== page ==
There are many benefits to making use of cryptocurrency but one of the most interesting is the fact that humans can make use of cryptocurrency in a seamless and practically limitless manner. In the past, hundreds of millions of dollars of crypto have been moved will little transaction fee and it does not have any of the restrictions of fiat currency in terms of volume and movement and also because it is decentralized, it does not have any of the restrictions faced by banking services users. This is one of the reasons why cryptocurrency is considered the payment platform of the future.
According to their central bank deputy chief governor, Malaysia intends to impose a $6,000 cash transaction limit from 2020 as a means of discouraging illicit activities but it has been said that this new law will not affect traditional financial institutions and transactions for humanitarian causes.
According to Abdul Rasheed, who is the deputy governor for Bank Negara Malaysia (BNM), this cash transaction limit will apply to all transactions including payments for goods and services. According to Rasheed, the average Malaysian household spends roughly $1,935 a month and the fine for exceeding this cash limit will not be more than three times the amount of money that was transmitted. Rasheed is also a chairman for the National Coordination Committee to Counter Money Laundering.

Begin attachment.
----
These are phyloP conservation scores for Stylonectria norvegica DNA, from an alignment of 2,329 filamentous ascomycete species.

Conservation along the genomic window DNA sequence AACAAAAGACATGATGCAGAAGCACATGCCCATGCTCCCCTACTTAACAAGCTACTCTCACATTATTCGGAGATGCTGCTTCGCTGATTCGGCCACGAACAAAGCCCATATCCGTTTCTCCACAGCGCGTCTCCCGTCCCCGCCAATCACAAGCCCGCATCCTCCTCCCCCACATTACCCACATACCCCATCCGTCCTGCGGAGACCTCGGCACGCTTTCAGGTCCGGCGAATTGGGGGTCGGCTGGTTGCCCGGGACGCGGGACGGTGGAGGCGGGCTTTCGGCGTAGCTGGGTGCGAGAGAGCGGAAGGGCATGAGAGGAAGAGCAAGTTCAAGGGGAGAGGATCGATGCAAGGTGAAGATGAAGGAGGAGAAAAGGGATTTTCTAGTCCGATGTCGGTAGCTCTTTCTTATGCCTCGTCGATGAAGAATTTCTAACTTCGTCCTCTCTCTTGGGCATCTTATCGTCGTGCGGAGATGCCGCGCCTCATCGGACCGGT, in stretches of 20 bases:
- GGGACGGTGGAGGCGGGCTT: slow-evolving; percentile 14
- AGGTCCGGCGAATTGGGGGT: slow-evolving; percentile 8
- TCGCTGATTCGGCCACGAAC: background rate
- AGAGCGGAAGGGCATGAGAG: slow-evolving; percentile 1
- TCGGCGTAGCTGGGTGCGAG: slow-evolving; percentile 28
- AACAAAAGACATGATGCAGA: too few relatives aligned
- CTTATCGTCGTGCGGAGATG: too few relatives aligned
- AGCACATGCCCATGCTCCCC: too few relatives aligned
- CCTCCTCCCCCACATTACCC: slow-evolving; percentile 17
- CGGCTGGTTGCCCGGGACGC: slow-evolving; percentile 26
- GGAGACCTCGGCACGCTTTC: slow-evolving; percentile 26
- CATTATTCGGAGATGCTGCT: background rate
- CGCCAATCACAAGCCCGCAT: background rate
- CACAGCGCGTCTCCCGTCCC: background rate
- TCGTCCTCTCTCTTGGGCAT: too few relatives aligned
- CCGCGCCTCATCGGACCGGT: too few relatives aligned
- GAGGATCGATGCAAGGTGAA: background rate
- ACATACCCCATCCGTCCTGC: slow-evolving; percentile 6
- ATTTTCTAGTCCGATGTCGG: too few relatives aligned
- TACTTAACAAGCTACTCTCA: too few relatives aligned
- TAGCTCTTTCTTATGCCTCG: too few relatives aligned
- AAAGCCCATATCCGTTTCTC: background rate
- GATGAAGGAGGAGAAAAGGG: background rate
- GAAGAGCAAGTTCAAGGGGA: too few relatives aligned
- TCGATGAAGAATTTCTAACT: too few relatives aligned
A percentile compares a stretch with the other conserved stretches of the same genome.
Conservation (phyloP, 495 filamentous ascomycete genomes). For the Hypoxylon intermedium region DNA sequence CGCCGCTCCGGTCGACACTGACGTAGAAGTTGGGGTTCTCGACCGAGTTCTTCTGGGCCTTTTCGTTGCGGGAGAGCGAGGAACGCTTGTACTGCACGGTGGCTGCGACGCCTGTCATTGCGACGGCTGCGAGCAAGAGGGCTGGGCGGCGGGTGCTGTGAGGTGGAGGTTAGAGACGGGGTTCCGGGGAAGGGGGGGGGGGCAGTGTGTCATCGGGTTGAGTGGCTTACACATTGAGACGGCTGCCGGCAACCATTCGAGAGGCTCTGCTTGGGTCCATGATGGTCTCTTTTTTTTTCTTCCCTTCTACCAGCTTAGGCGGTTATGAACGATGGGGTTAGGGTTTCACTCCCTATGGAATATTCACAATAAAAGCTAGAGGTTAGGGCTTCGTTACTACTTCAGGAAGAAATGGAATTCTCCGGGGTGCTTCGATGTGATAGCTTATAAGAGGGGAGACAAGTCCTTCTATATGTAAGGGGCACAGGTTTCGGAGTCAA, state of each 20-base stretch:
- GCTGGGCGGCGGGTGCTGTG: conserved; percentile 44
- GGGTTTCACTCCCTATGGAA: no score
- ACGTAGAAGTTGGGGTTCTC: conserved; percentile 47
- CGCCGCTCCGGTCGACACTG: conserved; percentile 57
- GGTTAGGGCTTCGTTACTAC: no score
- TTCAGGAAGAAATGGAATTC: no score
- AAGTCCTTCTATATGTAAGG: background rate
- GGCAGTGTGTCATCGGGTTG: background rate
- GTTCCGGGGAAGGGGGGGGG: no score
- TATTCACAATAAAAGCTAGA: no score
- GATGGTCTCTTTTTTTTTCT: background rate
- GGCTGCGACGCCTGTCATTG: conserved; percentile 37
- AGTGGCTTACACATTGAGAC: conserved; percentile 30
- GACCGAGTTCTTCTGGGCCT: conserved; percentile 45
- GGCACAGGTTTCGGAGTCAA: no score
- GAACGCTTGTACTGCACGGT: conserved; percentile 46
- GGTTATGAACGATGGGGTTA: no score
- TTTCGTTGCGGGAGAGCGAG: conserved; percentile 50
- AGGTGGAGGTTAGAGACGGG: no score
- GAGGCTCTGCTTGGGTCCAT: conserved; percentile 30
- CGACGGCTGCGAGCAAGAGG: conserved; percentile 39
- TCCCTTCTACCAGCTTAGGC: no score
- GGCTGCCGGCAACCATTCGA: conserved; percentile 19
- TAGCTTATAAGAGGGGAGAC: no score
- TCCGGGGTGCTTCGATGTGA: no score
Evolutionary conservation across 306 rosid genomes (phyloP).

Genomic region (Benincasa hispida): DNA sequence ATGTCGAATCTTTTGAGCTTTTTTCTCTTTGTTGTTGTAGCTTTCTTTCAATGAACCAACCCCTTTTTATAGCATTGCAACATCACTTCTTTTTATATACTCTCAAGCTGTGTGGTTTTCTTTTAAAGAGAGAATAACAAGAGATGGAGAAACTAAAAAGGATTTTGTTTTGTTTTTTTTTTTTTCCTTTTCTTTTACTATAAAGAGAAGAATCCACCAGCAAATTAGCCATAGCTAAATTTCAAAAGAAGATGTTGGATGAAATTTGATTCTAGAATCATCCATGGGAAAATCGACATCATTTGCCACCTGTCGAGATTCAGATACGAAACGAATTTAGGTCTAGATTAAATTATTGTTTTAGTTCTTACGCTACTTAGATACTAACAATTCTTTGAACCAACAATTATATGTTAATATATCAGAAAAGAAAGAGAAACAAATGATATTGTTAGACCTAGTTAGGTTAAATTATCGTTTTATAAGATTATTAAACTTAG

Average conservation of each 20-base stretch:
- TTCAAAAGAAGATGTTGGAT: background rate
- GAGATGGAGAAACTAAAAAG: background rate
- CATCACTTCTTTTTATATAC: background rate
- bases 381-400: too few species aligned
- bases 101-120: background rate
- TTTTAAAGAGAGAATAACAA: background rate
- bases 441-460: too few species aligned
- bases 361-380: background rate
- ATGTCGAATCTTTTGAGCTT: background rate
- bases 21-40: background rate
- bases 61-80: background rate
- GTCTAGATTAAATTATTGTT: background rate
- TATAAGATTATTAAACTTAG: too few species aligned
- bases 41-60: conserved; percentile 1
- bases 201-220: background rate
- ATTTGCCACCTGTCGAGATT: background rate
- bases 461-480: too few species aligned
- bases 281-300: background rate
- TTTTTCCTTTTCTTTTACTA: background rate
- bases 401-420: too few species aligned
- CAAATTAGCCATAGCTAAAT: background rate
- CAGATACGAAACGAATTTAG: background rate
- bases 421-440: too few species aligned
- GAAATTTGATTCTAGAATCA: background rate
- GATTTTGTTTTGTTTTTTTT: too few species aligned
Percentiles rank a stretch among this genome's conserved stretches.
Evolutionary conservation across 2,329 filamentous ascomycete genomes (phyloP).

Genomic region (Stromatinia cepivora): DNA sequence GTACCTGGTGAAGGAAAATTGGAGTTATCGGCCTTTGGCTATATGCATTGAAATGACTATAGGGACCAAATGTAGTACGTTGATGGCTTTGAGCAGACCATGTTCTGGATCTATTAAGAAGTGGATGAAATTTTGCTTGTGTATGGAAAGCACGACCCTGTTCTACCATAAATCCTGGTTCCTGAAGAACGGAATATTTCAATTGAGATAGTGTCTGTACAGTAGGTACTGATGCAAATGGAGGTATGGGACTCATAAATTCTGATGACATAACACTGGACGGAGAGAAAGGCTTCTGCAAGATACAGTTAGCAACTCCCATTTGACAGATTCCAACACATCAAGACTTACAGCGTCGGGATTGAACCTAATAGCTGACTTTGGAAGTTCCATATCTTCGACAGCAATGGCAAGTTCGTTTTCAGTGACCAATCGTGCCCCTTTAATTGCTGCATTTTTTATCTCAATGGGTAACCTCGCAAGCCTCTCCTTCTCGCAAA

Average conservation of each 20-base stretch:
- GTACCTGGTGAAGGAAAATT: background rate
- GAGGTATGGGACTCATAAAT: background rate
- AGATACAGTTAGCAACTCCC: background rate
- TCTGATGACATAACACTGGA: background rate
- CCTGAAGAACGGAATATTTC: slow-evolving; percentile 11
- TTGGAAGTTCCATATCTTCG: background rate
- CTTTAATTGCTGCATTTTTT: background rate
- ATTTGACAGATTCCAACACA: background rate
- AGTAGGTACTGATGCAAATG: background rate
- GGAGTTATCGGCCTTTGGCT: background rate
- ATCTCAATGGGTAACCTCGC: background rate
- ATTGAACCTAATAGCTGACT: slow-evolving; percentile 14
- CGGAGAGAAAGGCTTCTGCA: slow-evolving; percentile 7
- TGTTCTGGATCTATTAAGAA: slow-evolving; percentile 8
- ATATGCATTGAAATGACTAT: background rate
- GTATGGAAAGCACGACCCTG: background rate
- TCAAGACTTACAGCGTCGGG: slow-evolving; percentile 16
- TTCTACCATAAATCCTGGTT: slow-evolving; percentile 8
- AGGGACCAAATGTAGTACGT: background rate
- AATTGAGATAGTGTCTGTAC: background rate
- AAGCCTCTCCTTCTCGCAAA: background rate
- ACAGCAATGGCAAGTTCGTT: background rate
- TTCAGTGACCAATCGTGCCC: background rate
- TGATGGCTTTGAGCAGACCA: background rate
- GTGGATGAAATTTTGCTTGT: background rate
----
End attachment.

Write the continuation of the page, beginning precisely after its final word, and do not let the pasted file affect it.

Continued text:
The reasoning behind the cash transaction limit is allegedly because cash transactions have a certain anonymity to them and this makes them suitable for illicit activities which the government is trying to discourage.
“Cash remains widely exposed to abuse by illegal activities. As such, this measure targets large cash transactions that are at higher risk of being abused. This is also not to hinder legitimate cash payments for goods and services — most of which are for small ticket items,” Rasheed said.
Rasheed made reference to a similar policy that was imposed in Indonesia and stated that he is open to opinions over the matter. It should also be noted that in August 2019, Australia proposed a draft bill that would ban cash transactions above $6,900 which met significant backlash.